Great Man

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Great-Man Theory
Defining a Leader
Omar Quesada
Webber International University

Introduction

As I have read about it, a particular interest in my has been raising about the wonderful way many people has utilized their natural abilities as a medium of reunion and leadership. I found a string link between this gifts or skills these men had and their particular behavior in the time they lived. I would like to talk about the special characteristics that had to be present; more specific the building process of a divine individual, a prophet capable of guiding its people and the importance they have represented to humanity, whether realistic or not, since the theory has been around ever since.

Great-Man Theory

In order to get to know more about the theory of the great man, we should not ignore that this is a theory based on leadership. So, what is leadership? Scholars have defined leadership as “ the process of social influence in which one person can enlist the aid and support of others in the accomplishment of a common task”. To my personal beliefs, leadership is: a medium to an end, it is a very particular tool with which gifted individuals in the interpersonal field can either alone or together command, guide, and lead another group of people towards completing an established goal by cheering, supporting and setting a relation with the subordinates based on a strong dose of trustworthiness.

Now, the Great-Man theory of leadership according to Winston & Patterson (2006) refers “to the idea that leaders possess innately superior qualities that distinguish them from other people, including the ability to capture the imagination and loyalty of the masses.” In other few words, that leaders are born, not made. Winston & Patterson (2006) also quote that “a leader achieves influence by humbly conveying a prophetic vision of the future” meaning that he resonates with the follower beliefs and values in such a way that the follower can understand and interpret the future into present-time action steps.

According to Leadership Central (2012) Dr. Thomas Carlyle a true believer of this theory would say that “effective leaders were a package of Godly motivation and the right personality.” Under this definition, the same Dr. Thomas Carlyle, this time quoted by Lapham’s Quarterly (2012) included as great-man leaders historical characters such as “Muhammad, Shakespeare, Luther, Rousseau, and Napoleon” undoubtedly amazing leaders that shaped their time. But, other many scholars - and I think I am going to take their side - refute this theory. Although Cherry (2012) gives a different definition, and I quote “the great man theory is a conjecture aimed at explaining the history of the effect of the great born men or heroes: people of great authority, thanks to their charisma, intelligence and wisdom have used their power in such a way as to leave a decisive historical impact” there is a powerful contradictory hypothesis quoted by Leadership Central (2012) in which they say “Herbert Spencer one the most forceful critics of the theory explains that the great-man theory is a nativist hypothesis of leadership” and in this approach, leaders cannot be made, but just born. Of course, the leader nativism is highly refutable, cultural skills are by definition highly refutable and acquirable only through human interaction and an environment conducive to the transmission of knowledge.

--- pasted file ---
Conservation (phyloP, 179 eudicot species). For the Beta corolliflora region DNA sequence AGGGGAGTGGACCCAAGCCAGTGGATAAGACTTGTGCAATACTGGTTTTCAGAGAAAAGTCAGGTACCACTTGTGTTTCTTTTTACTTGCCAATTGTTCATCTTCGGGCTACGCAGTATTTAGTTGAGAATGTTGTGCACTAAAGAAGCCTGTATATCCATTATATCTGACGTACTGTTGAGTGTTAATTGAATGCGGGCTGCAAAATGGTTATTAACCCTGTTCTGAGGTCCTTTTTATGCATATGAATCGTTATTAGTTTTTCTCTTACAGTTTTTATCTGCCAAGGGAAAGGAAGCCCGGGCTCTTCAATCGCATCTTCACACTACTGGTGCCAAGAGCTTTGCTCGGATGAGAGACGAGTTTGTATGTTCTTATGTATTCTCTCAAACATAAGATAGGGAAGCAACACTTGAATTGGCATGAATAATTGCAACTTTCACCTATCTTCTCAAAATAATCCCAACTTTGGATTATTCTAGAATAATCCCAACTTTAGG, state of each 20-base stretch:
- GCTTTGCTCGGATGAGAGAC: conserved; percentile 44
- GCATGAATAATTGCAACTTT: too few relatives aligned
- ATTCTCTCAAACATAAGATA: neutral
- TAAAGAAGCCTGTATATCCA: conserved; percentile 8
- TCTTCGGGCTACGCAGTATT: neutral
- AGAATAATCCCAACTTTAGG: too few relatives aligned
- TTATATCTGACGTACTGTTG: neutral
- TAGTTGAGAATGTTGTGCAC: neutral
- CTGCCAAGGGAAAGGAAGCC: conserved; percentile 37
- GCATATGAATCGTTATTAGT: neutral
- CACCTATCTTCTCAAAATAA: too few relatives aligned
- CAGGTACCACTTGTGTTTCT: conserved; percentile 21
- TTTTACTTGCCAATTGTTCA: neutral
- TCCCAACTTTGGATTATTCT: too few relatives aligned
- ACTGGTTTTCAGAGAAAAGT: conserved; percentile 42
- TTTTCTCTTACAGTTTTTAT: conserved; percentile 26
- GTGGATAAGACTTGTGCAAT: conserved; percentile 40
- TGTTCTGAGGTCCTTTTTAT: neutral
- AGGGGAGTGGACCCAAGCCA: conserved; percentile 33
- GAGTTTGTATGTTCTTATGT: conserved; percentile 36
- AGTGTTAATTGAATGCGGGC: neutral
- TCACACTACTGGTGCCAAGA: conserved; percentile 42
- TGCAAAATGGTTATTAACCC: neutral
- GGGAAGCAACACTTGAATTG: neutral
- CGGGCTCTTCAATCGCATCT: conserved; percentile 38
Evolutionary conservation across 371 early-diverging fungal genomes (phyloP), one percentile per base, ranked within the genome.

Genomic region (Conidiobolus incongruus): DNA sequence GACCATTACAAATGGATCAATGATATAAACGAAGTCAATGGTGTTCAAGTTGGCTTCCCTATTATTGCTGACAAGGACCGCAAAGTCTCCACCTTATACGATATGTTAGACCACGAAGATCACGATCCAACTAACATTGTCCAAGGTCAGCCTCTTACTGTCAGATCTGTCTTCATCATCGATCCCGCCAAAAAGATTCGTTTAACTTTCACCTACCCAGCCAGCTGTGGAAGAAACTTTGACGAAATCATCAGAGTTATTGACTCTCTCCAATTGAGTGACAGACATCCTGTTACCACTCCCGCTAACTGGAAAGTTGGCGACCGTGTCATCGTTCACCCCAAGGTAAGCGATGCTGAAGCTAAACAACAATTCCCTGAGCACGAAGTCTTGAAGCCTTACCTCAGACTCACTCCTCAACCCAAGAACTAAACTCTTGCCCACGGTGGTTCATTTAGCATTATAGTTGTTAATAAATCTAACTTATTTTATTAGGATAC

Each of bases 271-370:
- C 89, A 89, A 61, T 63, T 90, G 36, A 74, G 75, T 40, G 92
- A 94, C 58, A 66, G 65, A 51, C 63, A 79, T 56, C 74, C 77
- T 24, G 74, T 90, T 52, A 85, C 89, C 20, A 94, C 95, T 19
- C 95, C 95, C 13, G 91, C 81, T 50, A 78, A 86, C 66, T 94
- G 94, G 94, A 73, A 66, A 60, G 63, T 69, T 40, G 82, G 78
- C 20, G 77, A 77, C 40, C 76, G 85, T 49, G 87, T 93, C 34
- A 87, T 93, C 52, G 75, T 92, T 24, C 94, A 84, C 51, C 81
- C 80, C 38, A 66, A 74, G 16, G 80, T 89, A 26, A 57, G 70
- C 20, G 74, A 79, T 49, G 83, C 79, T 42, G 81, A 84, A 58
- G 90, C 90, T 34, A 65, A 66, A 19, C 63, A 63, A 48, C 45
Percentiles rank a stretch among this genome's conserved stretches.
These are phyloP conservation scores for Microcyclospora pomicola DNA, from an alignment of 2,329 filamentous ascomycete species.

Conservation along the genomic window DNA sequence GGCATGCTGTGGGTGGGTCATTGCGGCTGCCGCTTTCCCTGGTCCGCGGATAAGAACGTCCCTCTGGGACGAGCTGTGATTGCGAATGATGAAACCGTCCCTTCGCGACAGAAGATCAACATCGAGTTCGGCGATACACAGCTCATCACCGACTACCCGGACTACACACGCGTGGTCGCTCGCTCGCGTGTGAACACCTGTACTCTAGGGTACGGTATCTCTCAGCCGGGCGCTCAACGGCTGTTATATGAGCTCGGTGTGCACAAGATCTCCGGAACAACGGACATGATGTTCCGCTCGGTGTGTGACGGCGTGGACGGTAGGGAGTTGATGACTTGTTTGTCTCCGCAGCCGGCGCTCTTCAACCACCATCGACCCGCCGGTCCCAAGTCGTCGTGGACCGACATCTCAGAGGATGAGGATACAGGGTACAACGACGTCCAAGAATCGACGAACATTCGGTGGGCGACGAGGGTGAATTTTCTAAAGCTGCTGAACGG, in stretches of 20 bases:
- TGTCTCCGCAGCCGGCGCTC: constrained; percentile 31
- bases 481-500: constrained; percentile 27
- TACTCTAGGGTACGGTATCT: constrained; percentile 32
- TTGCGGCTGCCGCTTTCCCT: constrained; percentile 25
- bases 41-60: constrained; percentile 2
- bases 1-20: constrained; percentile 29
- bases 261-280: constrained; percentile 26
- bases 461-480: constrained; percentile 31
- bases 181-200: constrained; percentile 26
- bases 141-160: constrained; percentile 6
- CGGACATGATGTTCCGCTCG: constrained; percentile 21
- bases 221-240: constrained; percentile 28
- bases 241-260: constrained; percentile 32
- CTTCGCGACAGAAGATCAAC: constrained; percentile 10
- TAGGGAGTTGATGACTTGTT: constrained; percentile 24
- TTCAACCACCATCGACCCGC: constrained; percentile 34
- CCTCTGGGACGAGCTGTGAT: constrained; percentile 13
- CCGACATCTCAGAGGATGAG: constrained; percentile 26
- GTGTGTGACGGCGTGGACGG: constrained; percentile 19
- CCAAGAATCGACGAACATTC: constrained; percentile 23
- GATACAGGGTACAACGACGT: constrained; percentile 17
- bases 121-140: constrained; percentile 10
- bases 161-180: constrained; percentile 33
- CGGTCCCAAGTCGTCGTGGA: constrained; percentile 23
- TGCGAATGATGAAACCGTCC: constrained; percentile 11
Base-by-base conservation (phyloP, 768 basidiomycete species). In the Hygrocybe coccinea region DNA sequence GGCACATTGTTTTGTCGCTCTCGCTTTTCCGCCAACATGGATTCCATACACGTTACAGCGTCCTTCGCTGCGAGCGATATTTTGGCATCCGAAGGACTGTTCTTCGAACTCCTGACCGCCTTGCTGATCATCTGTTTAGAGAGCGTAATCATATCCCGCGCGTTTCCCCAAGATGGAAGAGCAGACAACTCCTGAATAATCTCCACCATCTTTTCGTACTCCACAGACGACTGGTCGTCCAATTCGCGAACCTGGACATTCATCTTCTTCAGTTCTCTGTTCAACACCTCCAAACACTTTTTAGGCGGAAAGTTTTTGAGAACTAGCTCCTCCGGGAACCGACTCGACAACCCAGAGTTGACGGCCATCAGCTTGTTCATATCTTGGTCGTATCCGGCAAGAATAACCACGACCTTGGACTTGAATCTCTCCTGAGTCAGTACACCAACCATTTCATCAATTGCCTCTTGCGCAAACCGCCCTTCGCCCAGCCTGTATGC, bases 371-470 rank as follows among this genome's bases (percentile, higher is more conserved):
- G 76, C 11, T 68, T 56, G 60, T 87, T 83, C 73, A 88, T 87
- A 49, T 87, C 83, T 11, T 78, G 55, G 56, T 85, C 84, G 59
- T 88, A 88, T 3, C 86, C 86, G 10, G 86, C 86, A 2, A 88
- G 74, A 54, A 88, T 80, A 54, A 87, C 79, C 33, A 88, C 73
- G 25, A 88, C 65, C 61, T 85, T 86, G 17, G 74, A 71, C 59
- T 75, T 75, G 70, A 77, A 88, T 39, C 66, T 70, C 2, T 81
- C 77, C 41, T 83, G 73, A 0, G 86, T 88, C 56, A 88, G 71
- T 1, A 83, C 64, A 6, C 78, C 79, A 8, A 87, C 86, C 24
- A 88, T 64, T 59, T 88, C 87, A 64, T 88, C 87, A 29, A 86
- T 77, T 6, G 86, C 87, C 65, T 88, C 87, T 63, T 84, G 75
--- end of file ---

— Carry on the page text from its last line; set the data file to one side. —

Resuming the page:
Leadership Central (2012) focuses in that “many factors in life shape the individual’s skills to lead” and I believe their in the right position, since leaders are a product of society, which means leaders are shaped by the time they live in and not the way around. Let’s take another example of a another so called “great-man’ leader. This time we have John Fitzgerald Kennedy, a famous character not only in his home country, but around the globe. His incredible abilities as a leader are not put in doubt, though the fact that he was...
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